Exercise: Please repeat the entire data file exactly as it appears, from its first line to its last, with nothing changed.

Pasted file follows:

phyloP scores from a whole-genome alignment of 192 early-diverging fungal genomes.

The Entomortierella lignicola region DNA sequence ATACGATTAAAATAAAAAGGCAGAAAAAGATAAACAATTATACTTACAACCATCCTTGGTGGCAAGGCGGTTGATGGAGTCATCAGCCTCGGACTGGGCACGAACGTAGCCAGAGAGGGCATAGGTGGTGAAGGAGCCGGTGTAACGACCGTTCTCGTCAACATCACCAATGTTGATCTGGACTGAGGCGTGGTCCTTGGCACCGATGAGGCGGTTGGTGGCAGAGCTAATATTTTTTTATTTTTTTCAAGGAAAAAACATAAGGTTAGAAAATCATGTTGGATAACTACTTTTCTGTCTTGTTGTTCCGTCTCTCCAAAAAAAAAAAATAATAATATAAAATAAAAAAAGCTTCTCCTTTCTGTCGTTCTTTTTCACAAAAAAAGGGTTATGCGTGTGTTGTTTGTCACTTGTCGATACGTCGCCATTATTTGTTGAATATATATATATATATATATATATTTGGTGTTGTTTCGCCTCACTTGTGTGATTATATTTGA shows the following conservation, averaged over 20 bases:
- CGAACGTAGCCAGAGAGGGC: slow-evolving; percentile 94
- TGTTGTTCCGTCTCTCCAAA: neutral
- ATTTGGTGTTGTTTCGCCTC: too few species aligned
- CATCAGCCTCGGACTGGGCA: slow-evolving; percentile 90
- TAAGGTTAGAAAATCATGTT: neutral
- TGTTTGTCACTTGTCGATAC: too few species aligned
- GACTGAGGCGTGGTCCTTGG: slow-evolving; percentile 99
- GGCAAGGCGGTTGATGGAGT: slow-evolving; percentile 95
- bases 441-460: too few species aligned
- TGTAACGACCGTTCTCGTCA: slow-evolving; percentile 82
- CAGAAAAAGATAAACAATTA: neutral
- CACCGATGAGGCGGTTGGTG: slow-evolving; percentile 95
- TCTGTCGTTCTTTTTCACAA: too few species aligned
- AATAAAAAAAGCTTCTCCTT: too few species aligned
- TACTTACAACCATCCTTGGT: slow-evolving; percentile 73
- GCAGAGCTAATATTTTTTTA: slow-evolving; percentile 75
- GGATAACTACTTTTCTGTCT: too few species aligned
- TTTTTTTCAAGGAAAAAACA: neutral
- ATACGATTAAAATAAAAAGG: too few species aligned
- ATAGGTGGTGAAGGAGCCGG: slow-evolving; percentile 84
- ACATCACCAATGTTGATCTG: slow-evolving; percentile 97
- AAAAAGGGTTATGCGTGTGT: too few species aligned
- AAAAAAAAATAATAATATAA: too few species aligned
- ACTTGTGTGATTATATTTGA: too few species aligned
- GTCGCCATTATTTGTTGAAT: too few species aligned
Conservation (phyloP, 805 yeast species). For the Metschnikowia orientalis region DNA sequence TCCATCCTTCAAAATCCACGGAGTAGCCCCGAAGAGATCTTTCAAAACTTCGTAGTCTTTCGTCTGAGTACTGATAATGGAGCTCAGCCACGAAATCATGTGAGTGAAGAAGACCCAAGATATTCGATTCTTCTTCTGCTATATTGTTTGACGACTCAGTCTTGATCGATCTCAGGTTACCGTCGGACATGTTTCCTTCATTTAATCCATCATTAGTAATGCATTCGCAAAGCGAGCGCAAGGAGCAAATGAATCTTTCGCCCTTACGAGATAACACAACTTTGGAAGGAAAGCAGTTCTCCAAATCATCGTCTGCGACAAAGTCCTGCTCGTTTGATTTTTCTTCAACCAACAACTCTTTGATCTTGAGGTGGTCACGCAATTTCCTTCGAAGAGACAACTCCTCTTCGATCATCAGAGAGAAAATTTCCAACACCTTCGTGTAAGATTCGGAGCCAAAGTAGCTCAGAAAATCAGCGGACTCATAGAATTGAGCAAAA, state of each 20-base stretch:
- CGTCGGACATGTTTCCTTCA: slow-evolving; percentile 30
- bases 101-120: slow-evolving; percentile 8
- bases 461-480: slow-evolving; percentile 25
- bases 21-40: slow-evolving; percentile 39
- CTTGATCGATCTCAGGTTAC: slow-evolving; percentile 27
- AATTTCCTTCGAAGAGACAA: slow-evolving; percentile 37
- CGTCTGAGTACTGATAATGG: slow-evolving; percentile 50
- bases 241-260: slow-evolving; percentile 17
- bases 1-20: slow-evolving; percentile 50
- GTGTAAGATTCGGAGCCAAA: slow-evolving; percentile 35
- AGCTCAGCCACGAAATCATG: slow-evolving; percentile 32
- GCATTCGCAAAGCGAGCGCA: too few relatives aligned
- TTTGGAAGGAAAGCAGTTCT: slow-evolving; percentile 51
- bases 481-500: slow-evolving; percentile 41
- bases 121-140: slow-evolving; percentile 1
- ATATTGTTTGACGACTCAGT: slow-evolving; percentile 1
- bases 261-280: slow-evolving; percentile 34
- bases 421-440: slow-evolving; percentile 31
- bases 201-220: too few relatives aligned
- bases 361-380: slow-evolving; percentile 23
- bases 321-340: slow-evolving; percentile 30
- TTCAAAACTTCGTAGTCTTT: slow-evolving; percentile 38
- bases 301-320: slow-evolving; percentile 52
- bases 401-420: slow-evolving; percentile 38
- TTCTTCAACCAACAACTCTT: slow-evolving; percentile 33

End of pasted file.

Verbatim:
phyloP scores from a whole-genome alignment of 192 early-diverging fungal genomes.

The Entomortierella lignicola region DNA sequence ATACGATTAAAATAAAAAGGCAGAAAAAGATAAACAATTATACTTACAACCATCCTTGGTGGCAAGGCGGTTGATGGAGTCATCAGCCTCGGACTGGGCACGAACGTAGCCAGAGAGGGCATAGGTGGTGAAGGAGCCGGTGTAACGACCGTTCTCGTCAACATCACCAATGTTGATCTGGACTGAGGCGTGGTCCTTGGCACCGATGAGGCGGTTGGTGGCAGAGCTAATATTTTTTTATTTTTTTCAAGGAAAAAACATAAGGTTAGAAAATCATGTTGGATAACTACTTTTCTGTCTTGTTGTTCCGTCTCTCCAAAAAAAAAAAATAATAATATAAAATAAAAAAAGCTTCTCCTTTCTGTCGTTCTTTTTCACAAAAAAAGGGTTATGCGTGTGTTGTTTGTCACTTGTCGATACGTCGCCATTATTTGTTGAATATATATATATATATATATATATTTGGTGTTGTTTCGCCTCACTTGTGTGATTATATTTGA shows the following conservation, averaged over 20 bases:
- CGAACGTAGCCAGAGAGGGC: slow-evolving; percentile 94
- TGTTGTTCCGTCTCTCCAAA: neutral
- ATTTGGTGTTGTTTCGCCTC: too few species aligned
- CATCAGCCTCGGACTGGGCA: slow-evolving; percentile 90
- TAAGGTTAGAAAATCATGTT: neutral
- TGTTTGTCACTTGTCGATAC: too few species aligned
- GACTGAGGCGTGGTCCTTGG: slow-evolving; percentile 99
- GGCAAGGCGGTTGATGGAGT: slow-evolving; percentile 95
- bases 441-460: too few species aligned
- TGTAACGACCGTTCTCGTCA: slow-evolving; percentile 82
- CAGAAAAAGATAAACAATTA: neutral
- CACCGATGAGGCGGTTGGTG: slow-evolving; percentile 95
- TCTGTCGTTCTTTTTCACAA: too few species aligned
- AATAAAAAAAGCTTCTCCTT: too few species aligned
- TACTTACAACCATCCTTGGT: slow-evolving; percentile 73
- GCAGAGCTAATATTTTTTTA: slow-evolving; percentile 75
- GGATAACTACTTTTCTGTCT: too few species aligned
- TTTTTTTCAAGGAAAAAACA: neutral
- ATACGATTAAAATAAAAAGG: too few species aligned
- ATAGGTGGTGAAGGAGCCGG: slow-evolving; percentile 84
- ACATCACCAATGTTGATCTG: slow-evolving; percentile 97
- AAAAAGGGTTATGCGTGTGT: too few species aligned
- AAAAAAAAATAATAATATAA: too few species aligned
- ACTTGTGTGATTATATTTGA: too few species aligned
- GTCGCCATTATTTGTTGAAT: too few species aligned
Conservation (phyloP, 805 yeast species). For the Metschnikowia orientalis region DNA sequence TCCATCCTTCAAAATCCACGGAGTAGCCCCGAAGAGATCTTTCAAAACTTCGTAGTCTTTCGTCTGAGTACTGATAATGGAGCTCAGCCACGAAATCATGTGAGTGAAGAAGACCCAAGATATTCGATTCTTCTTCTGCTATATTGTTTGACGACTCAGTCTTGATCGATCTCAGGTTACCGTCGGACATGTTTCCTTCATTTAATCCATCATTAGTAATGCATTCGCAAAGCGAGCGCAAGGAGCAAATGAATCTTTCGCCCTTACGAGATAACACAACTTTGGAAGGAAAGCAGTTCTCCAAATCATCGTCTGCGACAAAGTCCTGCTCGTTTGATTTTTCTTCAACCAACAACTCTTTGATCTTGAGGTGGTCACGCAATTTCCTTCGAAGAGACAACTCCTCTTCGATCATCAGAGAGAAAATTTCCAACACCTTCGTGTAAGATTCGGAGCCAAAGTAGCTCAGAAAATCAGCGGACTCATAGAATTGAGCAAAA, state of each 20-base stretch:
- CGTCGGACATGTTTCCTTCA: slow-evolving; percentile 30
- bases 101-120: slow-evolving; percentile 8
- bases 461-480: slow-evolving; percentile 25
- bases 21-40: slow-evolving; percentile 39
- CTTGATCGATCTCAGGTTAC: slow-evolving; percentile 27
- AATTTCCTTCGAAGAGACAA: slow-evolving; percentile 37
- CGTCTGAGTACTGATAATGG: slow-evolving; percentile 50
- bases 241-260: slow-evolving; percentile 17
- bases 1-20: slow-evolving; percentile 50
- GTGTAAGATTCGGAGCCAAA: slow-evolving; percentile 35
- AGCTCAGCCACGAAATCATG: slow-evolving; percentile 32
- GCATTCGCAAAGCGAGCGCA: too few relatives aligned
- TTTGGAAGGAAAGCAGTTCT: slow-evolving; percentile 51
- bases 481-500: slow-evolving; percentile 41
- bases 121-140: slow-evolving; percentile 1
- ATATTGTTTGACGACTCAGT: slow-evolving; percentile 1
- bases 261-280: slow-evolving; percentile 34
- bases 421-440: slow-evolving; percentile 31
- bases 201-220: too few relatives aligned
- bases 361-380: slow-evolving; percentile 23
- bases 321-340: slow-evolving; percentile 30
- TTCAAAACTTCGTAGTCTTT: slow-evolving; percentile 38
- bases 301-320: slow-evolving; percentile 52
- bases 401-420: slow-evolving; percentile 38
- TTCTTCAACCAACAACTCTT: slow-evolving; percentile 33